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We are testing partitioning on a table which contains a datetime column (DateColumn).

Partition function I am using is:

-- 138623  +  16774 records
CREATE PARTITION FUNCTION pf_TableName_DateColumn (datetime)
AS RANGE LEFT 
FOR VALUES ('20160101', '99991231');
  1. How do I verify that partitioning the table is improving query performance?
  2. There is one Clustered index on PARTITION SCHEME, do remaining non clustered indexes get statistics of partition?

I am testing it by running the same stored procedure with date parameters on two databases (real and replica). One contains a partitioned table (two partitions) whereas the other is simple. Profiler doesn't show any difference in CPU, Duration, Rows, or Reads.

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Why would you expect performance to be different with partitioning? Partitioning improves manageability but performance depends greatly on the workload and queries. For example, if you have a useful index on the DateColumn, you will likely get the same performance with and without partitioning. With no index on the column, performance may be better with partitioning as long as only the needed partitions are scanned due to elimination. But if an index can prevent the scan, that would provide the greatest performance benefit.

  • I supposed partitioned tables should have less value in Reads column while viewing statistics in SQL Server Profiler. What do you mean by useful index on DateColumn? – AA.SC Apr 18 '16 at 12:23
  • What I mean by useful index here is that SQL Server will use the index for a seek predicate in the execution plan. In the case of a non-clustered index, the optimizer may choose to scan the table instead of use the index depending on the estimated qualifying rows. – Dan Guzman Apr 18 '16 at 12:37
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    I think "AA, SC" might be trying to use the function of partition elimination to reduce searches. Paul White has several good articles on this: sqlblog.com/blogs/paul_white/archive/2012/09/12/… – Arthur D Apr 18 '16 at 13:42
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    Actually 90% of our queries hit 6 months data and never go for cold data; I thought here partition comes. Now I am checking how partition facilitate queries ? do I need to create all ( Nonclustered ) indexes on same partition scheme which contain DateColumn? because my major query always hit a index which is Nonclustered contain 2 key columns and 6 include columns. – AA.SC Apr 18 '16 at 14:45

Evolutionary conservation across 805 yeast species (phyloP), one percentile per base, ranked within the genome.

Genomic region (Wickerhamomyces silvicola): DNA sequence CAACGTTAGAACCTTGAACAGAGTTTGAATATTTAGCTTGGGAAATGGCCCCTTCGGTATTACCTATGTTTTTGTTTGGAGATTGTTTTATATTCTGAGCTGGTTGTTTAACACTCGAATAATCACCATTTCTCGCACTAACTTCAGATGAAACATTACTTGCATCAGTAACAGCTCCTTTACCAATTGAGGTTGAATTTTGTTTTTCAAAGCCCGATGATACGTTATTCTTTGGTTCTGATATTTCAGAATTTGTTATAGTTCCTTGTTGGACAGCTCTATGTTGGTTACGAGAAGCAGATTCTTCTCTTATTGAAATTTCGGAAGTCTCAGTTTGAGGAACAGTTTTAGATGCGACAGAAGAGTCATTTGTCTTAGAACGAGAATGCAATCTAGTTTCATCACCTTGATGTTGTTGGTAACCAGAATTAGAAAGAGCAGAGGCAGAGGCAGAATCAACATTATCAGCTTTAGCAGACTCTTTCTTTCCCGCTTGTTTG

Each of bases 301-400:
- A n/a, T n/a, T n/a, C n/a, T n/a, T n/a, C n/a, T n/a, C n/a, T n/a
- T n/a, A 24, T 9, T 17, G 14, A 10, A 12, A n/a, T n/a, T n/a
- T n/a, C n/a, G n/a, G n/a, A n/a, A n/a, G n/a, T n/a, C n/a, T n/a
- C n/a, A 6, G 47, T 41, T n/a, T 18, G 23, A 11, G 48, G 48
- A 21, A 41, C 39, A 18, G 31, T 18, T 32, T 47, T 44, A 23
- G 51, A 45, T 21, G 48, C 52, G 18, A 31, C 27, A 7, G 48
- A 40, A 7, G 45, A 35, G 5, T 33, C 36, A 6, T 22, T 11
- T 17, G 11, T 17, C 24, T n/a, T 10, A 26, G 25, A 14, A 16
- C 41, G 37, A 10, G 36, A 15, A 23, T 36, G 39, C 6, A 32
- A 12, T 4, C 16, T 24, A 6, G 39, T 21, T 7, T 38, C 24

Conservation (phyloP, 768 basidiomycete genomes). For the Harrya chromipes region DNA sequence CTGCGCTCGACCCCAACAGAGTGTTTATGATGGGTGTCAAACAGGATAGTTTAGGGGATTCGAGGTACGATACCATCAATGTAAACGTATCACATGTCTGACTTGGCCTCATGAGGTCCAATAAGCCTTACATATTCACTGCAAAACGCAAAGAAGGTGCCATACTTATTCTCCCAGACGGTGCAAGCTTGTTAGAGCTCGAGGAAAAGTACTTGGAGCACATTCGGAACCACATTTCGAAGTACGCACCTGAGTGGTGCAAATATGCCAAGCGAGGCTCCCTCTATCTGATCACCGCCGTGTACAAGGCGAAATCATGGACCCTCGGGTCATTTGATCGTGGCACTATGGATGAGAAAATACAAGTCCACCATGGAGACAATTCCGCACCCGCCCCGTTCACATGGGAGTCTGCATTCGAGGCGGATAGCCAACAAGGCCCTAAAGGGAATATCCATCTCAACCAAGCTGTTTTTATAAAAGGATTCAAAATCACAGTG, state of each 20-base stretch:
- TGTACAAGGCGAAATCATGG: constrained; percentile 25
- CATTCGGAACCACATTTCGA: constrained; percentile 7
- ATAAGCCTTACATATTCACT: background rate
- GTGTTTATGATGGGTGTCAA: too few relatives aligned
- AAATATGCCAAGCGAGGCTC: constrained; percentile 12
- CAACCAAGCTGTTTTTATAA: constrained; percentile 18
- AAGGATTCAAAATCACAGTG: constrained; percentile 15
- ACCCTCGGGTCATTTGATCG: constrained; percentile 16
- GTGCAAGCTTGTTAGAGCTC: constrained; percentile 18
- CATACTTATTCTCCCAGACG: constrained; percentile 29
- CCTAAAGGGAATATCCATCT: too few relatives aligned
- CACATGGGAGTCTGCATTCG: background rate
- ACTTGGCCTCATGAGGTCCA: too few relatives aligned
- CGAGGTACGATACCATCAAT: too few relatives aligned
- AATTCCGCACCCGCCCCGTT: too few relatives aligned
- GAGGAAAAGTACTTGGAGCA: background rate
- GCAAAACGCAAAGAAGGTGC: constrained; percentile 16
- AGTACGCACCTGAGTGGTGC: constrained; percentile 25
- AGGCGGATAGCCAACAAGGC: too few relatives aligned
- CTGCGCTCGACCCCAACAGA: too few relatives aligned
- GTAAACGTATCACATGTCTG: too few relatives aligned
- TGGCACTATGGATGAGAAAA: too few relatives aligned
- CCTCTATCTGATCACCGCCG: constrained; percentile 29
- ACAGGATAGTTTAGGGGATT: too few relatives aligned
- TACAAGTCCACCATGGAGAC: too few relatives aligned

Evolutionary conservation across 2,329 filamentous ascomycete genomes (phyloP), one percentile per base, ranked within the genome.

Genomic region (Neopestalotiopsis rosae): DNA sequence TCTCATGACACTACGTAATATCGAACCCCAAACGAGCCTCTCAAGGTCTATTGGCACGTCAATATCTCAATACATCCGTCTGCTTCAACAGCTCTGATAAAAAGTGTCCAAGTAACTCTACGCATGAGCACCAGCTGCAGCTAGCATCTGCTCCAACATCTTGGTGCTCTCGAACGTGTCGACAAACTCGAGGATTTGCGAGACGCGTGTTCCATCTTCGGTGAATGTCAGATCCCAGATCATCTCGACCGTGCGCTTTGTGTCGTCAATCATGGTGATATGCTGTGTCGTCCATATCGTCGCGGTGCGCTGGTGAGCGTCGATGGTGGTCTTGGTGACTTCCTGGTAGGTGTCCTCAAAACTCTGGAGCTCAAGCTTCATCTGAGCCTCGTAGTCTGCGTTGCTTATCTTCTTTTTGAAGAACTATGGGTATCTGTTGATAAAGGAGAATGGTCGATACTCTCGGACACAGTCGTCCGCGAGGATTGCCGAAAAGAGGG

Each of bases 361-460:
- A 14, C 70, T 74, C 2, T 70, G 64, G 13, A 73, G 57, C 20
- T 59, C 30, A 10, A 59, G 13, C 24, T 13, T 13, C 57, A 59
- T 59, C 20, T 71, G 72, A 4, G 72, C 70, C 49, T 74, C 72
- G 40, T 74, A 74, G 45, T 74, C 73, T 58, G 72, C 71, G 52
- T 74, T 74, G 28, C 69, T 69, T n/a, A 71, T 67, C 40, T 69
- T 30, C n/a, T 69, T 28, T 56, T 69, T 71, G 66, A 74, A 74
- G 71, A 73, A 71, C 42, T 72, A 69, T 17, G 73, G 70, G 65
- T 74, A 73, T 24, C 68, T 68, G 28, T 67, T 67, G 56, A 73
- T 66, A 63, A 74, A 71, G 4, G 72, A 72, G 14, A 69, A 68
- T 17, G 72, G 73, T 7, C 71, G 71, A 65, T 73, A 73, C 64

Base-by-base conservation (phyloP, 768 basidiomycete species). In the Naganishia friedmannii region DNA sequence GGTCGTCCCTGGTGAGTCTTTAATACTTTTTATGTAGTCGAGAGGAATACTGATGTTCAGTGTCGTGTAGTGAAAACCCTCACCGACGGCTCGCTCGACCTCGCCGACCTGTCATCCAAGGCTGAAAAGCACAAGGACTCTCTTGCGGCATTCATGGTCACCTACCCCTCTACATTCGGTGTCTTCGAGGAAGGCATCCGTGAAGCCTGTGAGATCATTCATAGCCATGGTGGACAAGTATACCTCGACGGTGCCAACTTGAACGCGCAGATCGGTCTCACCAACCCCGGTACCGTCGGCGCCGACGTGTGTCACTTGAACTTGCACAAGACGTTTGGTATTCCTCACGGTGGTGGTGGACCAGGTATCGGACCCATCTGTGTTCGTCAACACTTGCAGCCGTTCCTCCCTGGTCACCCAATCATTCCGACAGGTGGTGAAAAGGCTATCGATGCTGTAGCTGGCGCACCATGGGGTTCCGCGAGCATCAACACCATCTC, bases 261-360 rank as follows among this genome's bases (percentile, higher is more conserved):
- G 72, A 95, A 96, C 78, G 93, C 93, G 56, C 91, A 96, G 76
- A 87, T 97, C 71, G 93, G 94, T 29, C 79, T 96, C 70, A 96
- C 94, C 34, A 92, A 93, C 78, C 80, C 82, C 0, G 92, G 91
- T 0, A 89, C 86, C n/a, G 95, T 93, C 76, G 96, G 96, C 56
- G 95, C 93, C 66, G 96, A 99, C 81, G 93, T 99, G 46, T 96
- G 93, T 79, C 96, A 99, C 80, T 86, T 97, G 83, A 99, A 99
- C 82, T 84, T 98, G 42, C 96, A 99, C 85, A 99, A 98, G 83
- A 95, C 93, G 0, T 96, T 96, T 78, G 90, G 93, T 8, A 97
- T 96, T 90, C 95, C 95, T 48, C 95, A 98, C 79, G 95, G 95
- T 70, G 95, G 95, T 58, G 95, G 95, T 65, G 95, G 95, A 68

• @AA.SC, is the index you mention partitioned? I assume the partitioning column is specified in the WHERE clause? – Dan Guzman Apr 19 '16 at 12:40
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So, to test query performance for SELECT statements you'll want to leverage statistics and look at the query plan. Your statistics (using SET STATISTICS IO ON, and SET STATISTICS TIME ON) will show you the number of logical, physical, lob reads and the CPU and elapsed times of the query.

When you compare partitioned versus non-partitioned results look for fewer reads in your statistics, and look for partition elimination in the query plan. You can verify partition elimination by looking (presumably) at your clustered index seek and see that the optimizer has narrowed the partition search to the partition that contains the date (or your partition column). See 'Actual Partition Count' and 'Actual Partitions Accessed' for this information.

When you're comparing your CPU and elapsed times though, make sure you're making a fair comparison by looking to see that the physical and logical reads are (for lack of a better word at the moment) symmetrical. Eliminating physical reads on both queries is an example of that.

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